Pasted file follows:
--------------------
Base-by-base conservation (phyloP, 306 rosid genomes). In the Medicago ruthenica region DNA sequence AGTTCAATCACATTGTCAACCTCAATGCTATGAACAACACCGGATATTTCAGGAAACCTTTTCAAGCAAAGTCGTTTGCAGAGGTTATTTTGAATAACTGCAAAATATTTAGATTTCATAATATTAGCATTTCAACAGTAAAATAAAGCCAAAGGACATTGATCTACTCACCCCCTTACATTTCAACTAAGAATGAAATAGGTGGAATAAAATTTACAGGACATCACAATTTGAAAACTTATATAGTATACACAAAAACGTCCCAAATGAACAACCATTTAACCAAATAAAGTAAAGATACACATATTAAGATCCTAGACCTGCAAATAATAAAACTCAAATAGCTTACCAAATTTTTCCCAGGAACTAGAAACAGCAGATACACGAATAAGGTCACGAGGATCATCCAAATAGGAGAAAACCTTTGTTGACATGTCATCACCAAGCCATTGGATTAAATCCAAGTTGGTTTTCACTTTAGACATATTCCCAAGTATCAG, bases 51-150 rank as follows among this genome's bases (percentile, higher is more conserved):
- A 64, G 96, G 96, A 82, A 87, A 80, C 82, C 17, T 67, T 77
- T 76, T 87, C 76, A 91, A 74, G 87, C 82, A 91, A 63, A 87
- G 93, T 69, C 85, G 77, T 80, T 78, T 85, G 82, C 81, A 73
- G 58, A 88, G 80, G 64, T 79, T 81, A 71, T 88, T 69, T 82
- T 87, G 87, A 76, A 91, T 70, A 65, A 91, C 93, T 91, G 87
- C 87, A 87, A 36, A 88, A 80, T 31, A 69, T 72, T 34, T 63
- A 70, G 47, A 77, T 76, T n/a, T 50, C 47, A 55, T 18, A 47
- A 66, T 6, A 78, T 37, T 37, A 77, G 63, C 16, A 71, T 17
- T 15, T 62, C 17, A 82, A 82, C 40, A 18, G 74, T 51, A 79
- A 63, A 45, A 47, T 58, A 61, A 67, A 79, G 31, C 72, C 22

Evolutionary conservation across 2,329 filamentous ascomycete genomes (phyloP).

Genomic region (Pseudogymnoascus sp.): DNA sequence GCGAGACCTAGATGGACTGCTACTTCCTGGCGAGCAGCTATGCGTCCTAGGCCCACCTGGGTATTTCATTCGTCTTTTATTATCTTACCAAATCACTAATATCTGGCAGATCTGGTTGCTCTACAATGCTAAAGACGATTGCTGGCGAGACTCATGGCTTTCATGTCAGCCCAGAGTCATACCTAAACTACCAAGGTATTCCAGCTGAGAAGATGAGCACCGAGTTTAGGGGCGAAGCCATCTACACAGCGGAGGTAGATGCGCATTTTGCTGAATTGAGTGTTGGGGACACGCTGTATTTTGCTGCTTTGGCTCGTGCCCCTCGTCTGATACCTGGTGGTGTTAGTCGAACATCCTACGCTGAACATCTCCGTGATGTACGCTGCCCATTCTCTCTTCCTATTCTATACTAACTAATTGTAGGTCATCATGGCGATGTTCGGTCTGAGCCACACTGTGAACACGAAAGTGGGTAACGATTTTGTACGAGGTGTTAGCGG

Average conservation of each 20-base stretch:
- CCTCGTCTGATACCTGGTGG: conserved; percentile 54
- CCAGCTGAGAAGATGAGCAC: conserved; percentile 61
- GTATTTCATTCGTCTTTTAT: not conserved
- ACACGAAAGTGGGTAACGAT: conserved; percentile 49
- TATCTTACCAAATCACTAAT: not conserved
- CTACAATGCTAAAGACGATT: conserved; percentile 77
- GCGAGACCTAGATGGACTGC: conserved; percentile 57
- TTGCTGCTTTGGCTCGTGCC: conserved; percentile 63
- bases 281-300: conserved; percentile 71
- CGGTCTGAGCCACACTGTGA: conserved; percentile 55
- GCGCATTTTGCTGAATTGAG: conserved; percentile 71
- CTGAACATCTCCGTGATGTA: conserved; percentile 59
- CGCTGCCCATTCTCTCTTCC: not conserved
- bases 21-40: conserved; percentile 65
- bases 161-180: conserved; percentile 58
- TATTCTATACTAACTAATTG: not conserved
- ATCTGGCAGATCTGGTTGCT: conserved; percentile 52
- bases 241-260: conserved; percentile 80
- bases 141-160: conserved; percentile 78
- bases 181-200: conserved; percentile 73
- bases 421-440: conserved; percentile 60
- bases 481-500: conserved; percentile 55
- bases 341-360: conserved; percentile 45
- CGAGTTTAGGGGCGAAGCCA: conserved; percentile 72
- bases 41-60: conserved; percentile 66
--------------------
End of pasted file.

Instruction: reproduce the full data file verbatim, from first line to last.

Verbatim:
Base-by-base conservation (phyloP, 306 rosid genomes). In the Medicago ruthenica region DNA sequence AGTTCAATCACATTGTCAACCTCAATGCTATGAACAACACCGGATATTTCAGGAAACCTTTTCAAGCAAAGTCGTTTGCAGAGGTTATTTTGAATAACTGCAAAATATTTAGATTTCATAATATTAGCATTTCAACAGTAAAATAAAGCCAAAGGACATTGATCTACTCACCCCCTTACATTTCAACTAAGAATGAAATAGGTGGAATAAAATTTACAGGACATCACAATTTGAAAACTTATATAGTATACACAAAAACGTCCCAAATGAACAACCATTTAACCAAATAAAGTAAAGATACACATATTAAGATCCTAGACCTGCAAATAATAAAACTCAAATAGCTTACCAAATTTTTCCCAGGAACTAGAAACAGCAGATACACGAATAAGGTCACGAGGATCATCCAAATAGGAGAAAACCTTTGTTGACATGTCATCACCAAGCCATTGGATTAAATCCAAGTTGGTTTTCACTTTAGACATATTCCCAAGTATCAG, bases 51-150 rank as follows among this genome's bases (percentile, higher is more conserved):
- A 64, G 96, G 96, A 82, A 87, A 80, C 82, C 17, T 67, T 77
- T 76, T 87, C 76, A 91, A 74, G 87, C 82, A 91, A 63, A 87
- G 93, T 69, C 85, G 77, T 80, T 78, T 85, G 82, C 81, A 73
- G 58, A 88, G 80, G 64, T 79, T 81, A 71, T 88, T 69, T 82
- T 87, G 87, A 76, A 91, T 70, A 65, A 91, C 93, T 91, G 87
- C 87, A 87, A 36, A 88, A 80, T 31, A 69, T 72, T 34, T 63
- A 70, G 47, A 77, T 76, T n/a, T 50, C 47, A 55, T 18, A 47
- A 66, T 6, A 78, T 37, T 37, A 77, G 63, C 16, A 71, T 17
- T 15, T 62, C 17, A 82, A 82, C 40, A 18, G 74, T 51, A 79
- A 63, A 45, A 47, T 58, A 61, A 67, A 79, G 31, C 72, C 22

Evolutionary conservation across 2,329 filamentous ascomycete genomes (phyloP).

Genomic region (Pseudogymnoascus sp.): DNA sequence GCGAGACCTAGATGGACTGCTACTTCCTGGCGAGCAGCTATGCGTCCTAGGCCCACCTGGGTATTTCATTCGTCTTTTATTATCTTACCAAATCACTAATATCTGGCAGATCTGGTTGCTCTACAATGCTAAAGACGATTGCTGGCGAGACTCATGGCTTTCATGTCAGCCCAGAGTCATACCTAAACTACCAAGGTATTCCAGCTGAGAAGATGAGCACCGAGTTTAGGGGCGAAGCCATCTACACAGCGGAGGTAGATGCGCATTTTGCTGAATTGAGTGTTGGGGACACGCTGTATTTTGCTGCTTTGGCTCGTGCCCCTCGTCTGATACCTGGTGGTGTTAGTCGAACATCCTACGCTGAACATCTCCGTGATGTACGCTGCCCATTCTCTCTTCCTATTCTATACTAACTAATTGTAGGTCATCATGGCGATGTTCGGTCTGAGCCACACTGTGAACACGAAAGTGGGTAACGATTTTGTACGAGGTGTTAGCGG

Average conservation of each 20-base stretch:
- CCTCGTCTGATACCTGGTGG: conserved; percentile 54
- CCAGCTGAGAAGATGAGCAC: conserved; percentile 61
- GTATTTCATTCGTCTTTTAT: not conserved
- ACACGAAAGTGGGTAACGAT: conserved; percentile 49
- TATCTTACCAAATCACTAAT: not conserved
- CTACAATGCTAAAGACGATT: conserved; percentile 77
- GCGAGACCTAGATGGACTGC: conserved; percentile 57
- TTGCTGCTTTGGCTCGTGCC: conserved; percentile 63
- bases 281-300: conserved; percentile 71
- CGGTCTGAGCCACACTGTGA: conserved; percentile 55
- GCGCATTTTGCTGAATTGAG: conserved; percentile 71
- CTGAACATCTCCGTGATGTA: conserved; percentile 59
- CGCTGCCCATTCTCTCTTCC: not conserved
- bases 21-40: conserved; percentile 65
- bases 161-180: conserved; percentile 58
- TATTCTATACTAACTAATTG: not conserved
- ATCTGGCAGATCTGGTTGCT: conserved; percentile 52
- bases 241-260: conserved; percentile 80
- bases 141-160: conserved; percentile 78
- bases 181-200: conserved; percentile 73
- bases 421-440: conserved; percentile 60
- bases 481-500: conserved; percentile 55
- bases 341-360: conserved; percentile 45
- CGAGTTTAGGGGCGAAGCCA: conserved; percentile 72
- bases 41-60: conserved; percentile 66